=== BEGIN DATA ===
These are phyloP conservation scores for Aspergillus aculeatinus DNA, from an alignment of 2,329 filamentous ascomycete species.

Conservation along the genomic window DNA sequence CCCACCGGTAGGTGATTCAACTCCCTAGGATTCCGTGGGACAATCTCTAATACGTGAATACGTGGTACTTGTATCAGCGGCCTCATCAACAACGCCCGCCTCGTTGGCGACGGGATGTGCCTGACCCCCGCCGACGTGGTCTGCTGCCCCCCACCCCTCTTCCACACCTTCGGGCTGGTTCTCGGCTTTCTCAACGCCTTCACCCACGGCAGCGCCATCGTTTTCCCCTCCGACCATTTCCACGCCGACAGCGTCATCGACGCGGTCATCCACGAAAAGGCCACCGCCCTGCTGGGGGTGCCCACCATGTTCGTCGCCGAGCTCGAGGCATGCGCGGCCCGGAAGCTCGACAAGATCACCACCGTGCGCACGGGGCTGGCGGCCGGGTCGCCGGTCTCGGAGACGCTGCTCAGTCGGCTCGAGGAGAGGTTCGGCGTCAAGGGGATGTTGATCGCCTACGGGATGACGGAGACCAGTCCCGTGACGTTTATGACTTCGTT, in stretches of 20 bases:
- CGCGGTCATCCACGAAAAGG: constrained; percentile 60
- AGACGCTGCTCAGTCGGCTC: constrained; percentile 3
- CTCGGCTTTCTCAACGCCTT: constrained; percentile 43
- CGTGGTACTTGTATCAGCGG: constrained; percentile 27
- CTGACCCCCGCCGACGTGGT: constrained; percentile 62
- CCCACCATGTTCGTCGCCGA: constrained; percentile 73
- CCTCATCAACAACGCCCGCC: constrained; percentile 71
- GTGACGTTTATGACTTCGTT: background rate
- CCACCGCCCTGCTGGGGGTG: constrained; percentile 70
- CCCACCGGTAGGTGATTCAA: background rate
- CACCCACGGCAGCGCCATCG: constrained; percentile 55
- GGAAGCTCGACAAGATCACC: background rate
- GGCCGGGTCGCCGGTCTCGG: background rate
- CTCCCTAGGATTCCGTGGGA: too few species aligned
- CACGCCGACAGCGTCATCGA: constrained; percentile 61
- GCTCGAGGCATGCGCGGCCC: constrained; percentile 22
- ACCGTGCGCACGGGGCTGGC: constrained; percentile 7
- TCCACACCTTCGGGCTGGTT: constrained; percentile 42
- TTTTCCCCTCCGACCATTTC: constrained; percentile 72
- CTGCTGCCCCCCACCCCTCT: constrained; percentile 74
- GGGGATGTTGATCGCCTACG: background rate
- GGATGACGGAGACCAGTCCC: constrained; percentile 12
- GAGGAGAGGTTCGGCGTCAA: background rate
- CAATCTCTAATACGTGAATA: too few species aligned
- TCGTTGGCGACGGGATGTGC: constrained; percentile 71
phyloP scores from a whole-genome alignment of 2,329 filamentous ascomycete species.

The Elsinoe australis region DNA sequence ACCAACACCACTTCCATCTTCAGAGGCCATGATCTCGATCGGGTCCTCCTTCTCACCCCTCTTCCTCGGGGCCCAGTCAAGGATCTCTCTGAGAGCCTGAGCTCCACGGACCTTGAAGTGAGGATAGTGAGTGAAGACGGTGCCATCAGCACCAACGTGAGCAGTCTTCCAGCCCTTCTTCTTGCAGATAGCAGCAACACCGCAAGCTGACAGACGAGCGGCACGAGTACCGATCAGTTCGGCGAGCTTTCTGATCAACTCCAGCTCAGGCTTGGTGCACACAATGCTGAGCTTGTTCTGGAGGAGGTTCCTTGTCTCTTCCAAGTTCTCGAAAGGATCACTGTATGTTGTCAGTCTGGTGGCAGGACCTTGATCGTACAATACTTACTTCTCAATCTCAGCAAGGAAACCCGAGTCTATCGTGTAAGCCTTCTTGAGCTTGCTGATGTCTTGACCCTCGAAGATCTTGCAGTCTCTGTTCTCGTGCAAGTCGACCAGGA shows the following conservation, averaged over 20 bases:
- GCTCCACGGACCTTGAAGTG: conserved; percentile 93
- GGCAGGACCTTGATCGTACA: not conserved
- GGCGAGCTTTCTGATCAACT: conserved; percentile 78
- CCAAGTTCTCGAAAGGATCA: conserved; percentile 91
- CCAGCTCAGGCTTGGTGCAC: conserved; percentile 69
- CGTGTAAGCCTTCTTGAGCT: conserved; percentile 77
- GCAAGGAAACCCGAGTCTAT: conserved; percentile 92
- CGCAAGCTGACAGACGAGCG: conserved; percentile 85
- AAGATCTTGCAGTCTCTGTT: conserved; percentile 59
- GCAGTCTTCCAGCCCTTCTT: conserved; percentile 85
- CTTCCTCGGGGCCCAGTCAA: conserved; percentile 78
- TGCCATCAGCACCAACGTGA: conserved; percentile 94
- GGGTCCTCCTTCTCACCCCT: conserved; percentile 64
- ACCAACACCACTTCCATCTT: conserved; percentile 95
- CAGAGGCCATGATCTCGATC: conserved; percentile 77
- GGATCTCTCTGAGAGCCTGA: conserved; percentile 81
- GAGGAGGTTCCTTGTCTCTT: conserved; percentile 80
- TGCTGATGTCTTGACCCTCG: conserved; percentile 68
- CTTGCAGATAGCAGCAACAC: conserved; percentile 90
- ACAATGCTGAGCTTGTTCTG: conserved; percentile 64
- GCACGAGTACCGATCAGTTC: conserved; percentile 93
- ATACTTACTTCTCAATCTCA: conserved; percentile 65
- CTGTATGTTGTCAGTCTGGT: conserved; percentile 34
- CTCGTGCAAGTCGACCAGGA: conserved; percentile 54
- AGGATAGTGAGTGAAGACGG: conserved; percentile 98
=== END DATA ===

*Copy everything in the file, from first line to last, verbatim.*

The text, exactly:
These are phyloP conservation scores for Aspergillus aculeatinus DNA, from an alignment of 2,329 filamentous ascomycete species.

Conservation along the genomic window DNA sequence CCCACCGGTAGGTGATTCAACTCCCTAGGATTCCGTGGGACAATCTCTAATACGTGAATACGTGGTACTTGTATCAGCGGCCTCATCAACAACGCCCGCCTCGTTGGCGACGGGATGTGCCTGACCCCCGCCGACGTGGTCTGCTGCCCCCCACCCCTCTTCCACACCTTCGGGCTGGTTCTCGGCTTTCTCAACGCCTTCACCCACGGCAGCGCCATCGTTTTCCCCTCCGACCATTTCCACGCCGACAGCGTCATCGACGCGGTCATCCACGAAAAGGCCACCGCCCTGCTGGGGGTGCCCACCATGTTCGTCGCCGAGCTCGAGGCATGCGCGGCCCGGAAGCTCGACAAGATCACCACCGTGCGCACGGGGCTGGCGGCCGGGTCGCCGGTCTCGGAGACGCTGCTCAGTCGGCTCGAGGAGAGGTTCGGCGTCAAGGGGATGTTGATCGCCTACGGGATGACGGAGACCAGTCCCGTGACGTTTATGACTTCGTT, in stretches of 20 bases:
- CGCGGTCATCCACGAAAAGG: constrained; percentile 60
- AGACGCTGCTCAGTCGGCTC: constrained; percentile 3
- CTCGGCTTTCTCAACGCCTT: constrained; percentile 43
- CGTGGTACTTGTATCAGCGG: constrained; percentile 27
- CTGACCCCCGCCGACGTGGT: constrained; percentile 62
- CCCACCATGTTCGTCGCCGA: constrained; percentile 73
- CCTCATCAACAACGCCCGCC: constrained; percentile 71
- GTGACGTTTATGACTTCGTT: background rate
- CCACCGCCCTGCTGGGGGTG: constrained; percentile 70
- CCCACCGGTAGGTGATTCAA: background rate
- CACCCACGGCAGCGCCATCG: constrained; percentile 55
- GGAAGCTCGACAAGATCACC: background rate
- GGCCGGGTCGCCGGTCTCGG: background rate
- CTCCCTAGGATTCCGTGGGA: too few species aligned
- CACGCCGACAGCGTCATCGA: constrained; percentile 61
- GCTCGAGGCATGCGCGGCCC: constrained; percentile 22
- ACCGTGCGCACGGGGCTGGC: constrained; percentile 7
- TCCACACCTTCGGGCTGGTT: constrained; percentile 42
- TTTTCCCCTCCGACCATTTC: constrained; percentile 72
- CTGCTGCCCCCCACCCCTCT: constrained; percentile 74
- GGGGATGTTGATCGCCTACG: background rate
- GGATGACGGAGACCAGTCCC: constrained; percentile 12
- GAGGAGAGGTTCGGCGTCAA: background rate
- CAATCTCTAATACGTGAATA: too few species aligned
- TCGTTGGCGACGGGATGTGC: constrained; percentile 71
phyloP scores from a whole-genome alignment of 2,329 filamentous ascomycete species.

The Elsinoe australis region DNA sequence ACCAACACCACTTCCATCTTCAGAGGCCATGATCTCGATCGGGTCCTCCTTCTCACCCCTCTTCCTCGGGGCCCAGTCAAGGATCTCTCTGAGAGCCTGAGCTCCACGGACCTTGAAGTGAGGATAGTGAGTGAAGACGGTGCCATCAGCACCAACGTGAGCAGTCTTCCAGCCCTTCTTCTTGCAGATAGCAGCAACACCGCAAGCTGACAGACGAGCGGCACGAGTACCGATCAGTTCGGCGAGCTTTCTGATCAACTCCAGCTCAGGCTTGGTGCACACAATGCTGAGCTTGTTCTGGAGGAGGTTCCTTGTCTCTTCCAAGTTCTCGAAAGGATCACTGTATGTTGTCAGTCTGGTGGCAGGACCTTGATCGTACAATACTTACTTCTCAATCTCAGCAAGGAAACCCGAGTCTATCGTGTAAGCCTTCTTGAGCTTGCTGATGTCTTGACCCTCGAAGATCTTGCAGTCTCTGTTCTCGTGCAAGTCGACCAGGA shows the following conservation, averaged over 20 bases:
- GCTCCACGGACCTTGAAGTG: conserved; percentile 93
- GGCAGGACCTTGATCGTACA: not conserved
- GGCGAGCTTTCTGATCAACT: conserved; percentile 78
- CCAAGTTCTCGAAAGGATCA: conserved; percentile 91
- CCAGCTCAGGCTTGGTGCAC: conserved; percentile 69
- CGTGTAAGCCTTCTTGAGCT: conserved; percentile 77
- GCAAGGAAACCCGAGTCTAT: conserved; percentile 92
- CGCAAGCTGACAGACGAGCG: conserved; percentile 85
- AAGATCTTGCAGTCTCTGTT: conserved; percentile 59
- GCAGTCTTCCAGCCCTTCTT: conserved; percentile 85
- CTTCCTCGGGGCCCAGTCAA: conserved; percentile 78
- TGCCATCAGCACCAACGTGA: conserved; percentile 94
- GGGTCCTCCTTCTCACCCCT: conserved; percentile 64
- ACCAACACCACTTCCATCTT: conserved; percentile 95
- CAGAGGCCATGATCTCGATC: conserved; percentile 77
- GGATCTCTCTGAGAGCCTGA: conserved; percentile 81
- GAGGAGGTTCCTTGTCTCTT: conserved; percentile 80
- TGCTGATGTCTTGACCCTCG: conserved; percentile 68
- CTTGCAGATAGCAGCAACAC: conserved; percentile 90
- ACAATGCTGAGCTTGTTCTG: conserved; percentile 64
- GCACGAGTACCGATCAGTTC: conserved; percentile 93
- ATACTTACTTCTCAATCTCA: conserved; percentile 65
- CTGTATGTTGTCAGTCTGGT: conserved; percentile 34
- CTCGTGCAAGTCGACCAGGA: conserved; percentile 54
- AGGATAGTGAGTGAAGACGG: conserved; percentile 98